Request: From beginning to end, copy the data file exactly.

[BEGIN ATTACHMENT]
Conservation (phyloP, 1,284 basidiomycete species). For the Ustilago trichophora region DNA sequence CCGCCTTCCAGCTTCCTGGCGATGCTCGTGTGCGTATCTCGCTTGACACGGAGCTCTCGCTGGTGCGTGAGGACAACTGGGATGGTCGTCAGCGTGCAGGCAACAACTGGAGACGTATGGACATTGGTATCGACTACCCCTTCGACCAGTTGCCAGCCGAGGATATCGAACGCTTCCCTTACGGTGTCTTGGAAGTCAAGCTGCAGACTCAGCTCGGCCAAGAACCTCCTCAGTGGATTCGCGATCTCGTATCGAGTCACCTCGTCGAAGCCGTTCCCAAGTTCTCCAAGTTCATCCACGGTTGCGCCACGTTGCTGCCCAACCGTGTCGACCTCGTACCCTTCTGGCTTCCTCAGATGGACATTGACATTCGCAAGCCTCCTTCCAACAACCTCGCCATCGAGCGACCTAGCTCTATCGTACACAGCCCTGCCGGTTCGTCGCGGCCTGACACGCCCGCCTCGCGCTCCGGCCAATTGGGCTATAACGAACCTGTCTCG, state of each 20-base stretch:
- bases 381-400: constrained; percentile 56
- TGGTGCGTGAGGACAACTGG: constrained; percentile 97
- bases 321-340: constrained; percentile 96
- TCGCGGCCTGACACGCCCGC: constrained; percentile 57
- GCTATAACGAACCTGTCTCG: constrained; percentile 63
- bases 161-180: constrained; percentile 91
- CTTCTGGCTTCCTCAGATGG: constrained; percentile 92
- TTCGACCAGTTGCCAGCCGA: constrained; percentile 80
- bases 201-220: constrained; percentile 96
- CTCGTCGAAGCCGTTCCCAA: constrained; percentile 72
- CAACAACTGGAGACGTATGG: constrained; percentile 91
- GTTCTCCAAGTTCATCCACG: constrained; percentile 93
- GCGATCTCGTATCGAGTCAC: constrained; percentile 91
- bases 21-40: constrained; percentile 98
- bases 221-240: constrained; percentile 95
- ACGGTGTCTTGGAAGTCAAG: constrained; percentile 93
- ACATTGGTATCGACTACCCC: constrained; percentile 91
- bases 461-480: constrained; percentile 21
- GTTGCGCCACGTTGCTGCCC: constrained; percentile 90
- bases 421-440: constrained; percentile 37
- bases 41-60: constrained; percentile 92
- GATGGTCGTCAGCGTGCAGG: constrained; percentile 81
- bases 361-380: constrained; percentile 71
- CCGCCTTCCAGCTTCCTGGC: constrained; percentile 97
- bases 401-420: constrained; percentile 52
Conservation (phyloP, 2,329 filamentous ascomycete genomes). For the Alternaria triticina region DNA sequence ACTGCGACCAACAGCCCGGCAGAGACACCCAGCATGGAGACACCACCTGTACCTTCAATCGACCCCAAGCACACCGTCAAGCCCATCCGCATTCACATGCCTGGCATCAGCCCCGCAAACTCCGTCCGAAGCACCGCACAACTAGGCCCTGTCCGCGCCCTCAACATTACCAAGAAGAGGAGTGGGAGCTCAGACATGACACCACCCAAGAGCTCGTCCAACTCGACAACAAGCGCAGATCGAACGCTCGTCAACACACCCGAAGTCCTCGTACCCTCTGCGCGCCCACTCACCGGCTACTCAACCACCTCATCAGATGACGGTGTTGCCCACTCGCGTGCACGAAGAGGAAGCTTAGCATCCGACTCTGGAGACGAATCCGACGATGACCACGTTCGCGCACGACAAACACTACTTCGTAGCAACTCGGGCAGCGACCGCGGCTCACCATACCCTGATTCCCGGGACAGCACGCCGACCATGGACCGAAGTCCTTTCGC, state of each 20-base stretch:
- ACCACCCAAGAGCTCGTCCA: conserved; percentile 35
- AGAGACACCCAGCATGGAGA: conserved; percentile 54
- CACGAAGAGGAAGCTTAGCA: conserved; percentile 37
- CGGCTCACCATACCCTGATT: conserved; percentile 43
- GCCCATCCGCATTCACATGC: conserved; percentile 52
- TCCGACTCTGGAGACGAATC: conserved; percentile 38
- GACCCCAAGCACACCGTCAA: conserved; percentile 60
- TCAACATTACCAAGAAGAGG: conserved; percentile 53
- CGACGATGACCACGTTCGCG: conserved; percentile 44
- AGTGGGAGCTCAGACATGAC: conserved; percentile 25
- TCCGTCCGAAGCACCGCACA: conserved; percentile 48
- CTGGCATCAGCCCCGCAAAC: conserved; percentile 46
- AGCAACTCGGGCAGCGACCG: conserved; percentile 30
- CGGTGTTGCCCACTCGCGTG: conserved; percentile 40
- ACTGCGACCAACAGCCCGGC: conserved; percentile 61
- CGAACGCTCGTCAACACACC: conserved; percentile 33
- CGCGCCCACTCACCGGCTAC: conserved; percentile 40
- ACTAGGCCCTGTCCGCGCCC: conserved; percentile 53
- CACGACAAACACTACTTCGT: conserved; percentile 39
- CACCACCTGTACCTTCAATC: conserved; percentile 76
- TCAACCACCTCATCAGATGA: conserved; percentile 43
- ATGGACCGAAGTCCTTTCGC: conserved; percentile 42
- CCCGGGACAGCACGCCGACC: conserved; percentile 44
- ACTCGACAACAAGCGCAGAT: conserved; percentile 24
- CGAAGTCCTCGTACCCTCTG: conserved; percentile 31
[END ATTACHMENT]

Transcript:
Conservation (phyloP, 1,284 basidiomycete species). For the Ustilago trichophora region DNA sequence CCGCCTTCCAGCTTCCTGGCGATGCTCGTGTGCGTATCTCGCTTGACACGGAGCTCTCGCTGGTGCGTGAGGACAACTGGGATGGTCGTCAGCGTGCAGGCAACAACTGGAGACGTATGGACATTGGTATCGACTACCCCTTCGACCAGTTGCCAGCCGAGGATATCGAACGCTTCCCTTACGGTGTCTTGGAAGTCAAGCTGCAGACTCAGCTCGGCCAAGAACCTCCTCAGTGGATTCGCGATCTCGTATCGAGTCACCTCGTCGAAGCCGTTCCCAAGTTCTCCAAGTTCATCCACGGTTGCGCCACGTTGCTGCCCAACCGTGTCGACCTCGTACCCTTCTGGCTTCCTCAGATGGACATTGACATTCGCAAGCCTCCTTCCAACAACCTCGCCATCGAGCGACCTAGCTCTATCGTACACAGCCCTGCCGGTTCGTCGCGGCCTGACACGCCCGCCTCGCGCTCCGGCCAATTGGGCTATAACGAACCTGTCTCG, state of each 20-base stretch:
- bases 381-400: constrained; percentile 56
- TGGTGCGTGAGGACAACTGG: constrained; percentile 97
- bases 321-340: constrained; percentile 96
- TCGCGGCCTGACACGCCCGC: constrained; percentile 57
- GCTATAACGAACCTGTCTCG: constrained; percentile 63
- bases 161-180: constrained; percentile 91
- CTTCTGGCTTCCTCAGATGG: constrained; percentile 92
- TTCGACCAGTTGCCAGCCGA: constrained; percentile 80
- bases 201-220: constrained; percentile 96
- CTCGTCGAAGCCGTTCCCAA: constrained; percentile 72
- CAACAACTGGAGACGTATGG: constrained; percentile 91
- GTTCTCCAAGTTCATCCACG: constrained; percentile 93
- GCGATCTCGTATCGAGTCAC: constrained; percentile 91
- bases 21-40: constrained; percentile 98
- bases 221-240: constrained; percentile 95
- ACGGTGTCTTGGAAGTCAAG: constrained; percentile 93
- ACATTGGTATCGACTACCCC: constrained; percentile 91
- bases 461-480: constrained; percentile 21
- GTTGCGCCACGTTGCTGCCC: constrained; percentile 90
- bases 421-440: constrained; percentile 37
- bases 41-60: constrained; percentile 92
- GATGGTCGTCAGCGTGCAGG: constrained; percentile 81
- bases 361-380: constrained; percentile 71
- CCGCCTTCCAGCTTCCTGGC: constrained; percentile 97
- bases 401-420: constrained; percentile 52
Conservation (phyloP, 2,329 filamentous ascomycete genomes). For the Alternaria triticina region DNA sequence ACTGCGACCAACAGCCCGGCAGAGACACCCAGCATGGAGACACCACCTGTACCTTCAATCGACCCCAAGCACACCGTCAAGCCCATCCGCATTCACATGCCTGGCATCAGCCCCGCAAACTCCGTCCGAAGCACCGCACAACTAGGCCCTGTCCGCGCCCTCAACATTACCAAGAAGAGGAGTGGGAGCTCAGACATGACACCACCCAAGAGCTCGTCCAACTCGACAACAAGCGCAGATCGAACGCTCGTCAACACACCCGAAGTCCTCGTACCCTCTGCGCGCCCACTCACCGGCTACTCAACCACCTCATCAGATGACGGTGTTGCCCACTCGCGTGCACGAAGAGGAAGCTTAGCATCCGACTCTGGAGACGAATCCGACGATGACCACGTTCGCGCACGACAAACACTACTTCGTAGCAACTCGGGCAGCGACCGCGGCTCACCATACCCTGATTCCCGGGACAGCACGCCGACCATGGACCGAAGTCCTTTCGC, state of each 20-base stretch:
- ACCACCCAAGAGCTCGTCCA: conserved; percentile 35
- AGAGACACCCAGCATGGAGA: conserved; percentile 54
- CACGAAGAGGAAGCTTAGCA: conserved; percentile 37
- CGGCTCACCATACCCTGATT: conserved; percentile 43
- GCCCATCCGCATTCACATGC: conserved; percentile 52
- TCCGACTCTGGAGACGAATC: conserved; percentile 38
- GACCCCAAGCACACCGTCAA: conserved; percentile 60
- TCAACATTACCAAGAAGAGG: conserved; percentile 53
- CGACGATGACCACGTTCGCG: conserved; percentile 44
- AGTGGGAGCTCAGACATGAC: conserved; percentile 25
- TCCGTCCGAAGCACCGCACA: conserved; percentile 48
- CTGGCATCAGCCCCGCAAAC: conserved; percentile 46
- AGCAACTCGGGCAGCGACCG: conserved; percentile 30
- CGGTGTTGCCCACTCGCGTG: conserved; percentile 40
- ACTGCGACCAACAGCCCGGC: conserved; percentile 61
- CGAACGCTCGTCAACACACC: conserved; percentile 33
- CGCGCCCACTCACCGGCTAC: conserved; percentile 40
- ACTAGGCCCTGTCCGCGCCC: conserved; percentile 53
- CACGACAAACACTACTTCGT: conserved; percentile 39
- CACCACCTGTACCTTCAATC: conserved; percentile 76
- TCAACCACCTCATCAGATGA: conserved; percentile 43
- ATGGACCGAAGTCCTTTCGC: conserved; percentile 42
- CCCGGGACAGCACGCCGACC: conserved; percentile 44
- ACTCGACAACAAGCGCAGAT: conserved; percentile 24
- CGAAGTCCTCGTACCCTCTG: conserved; percentile 31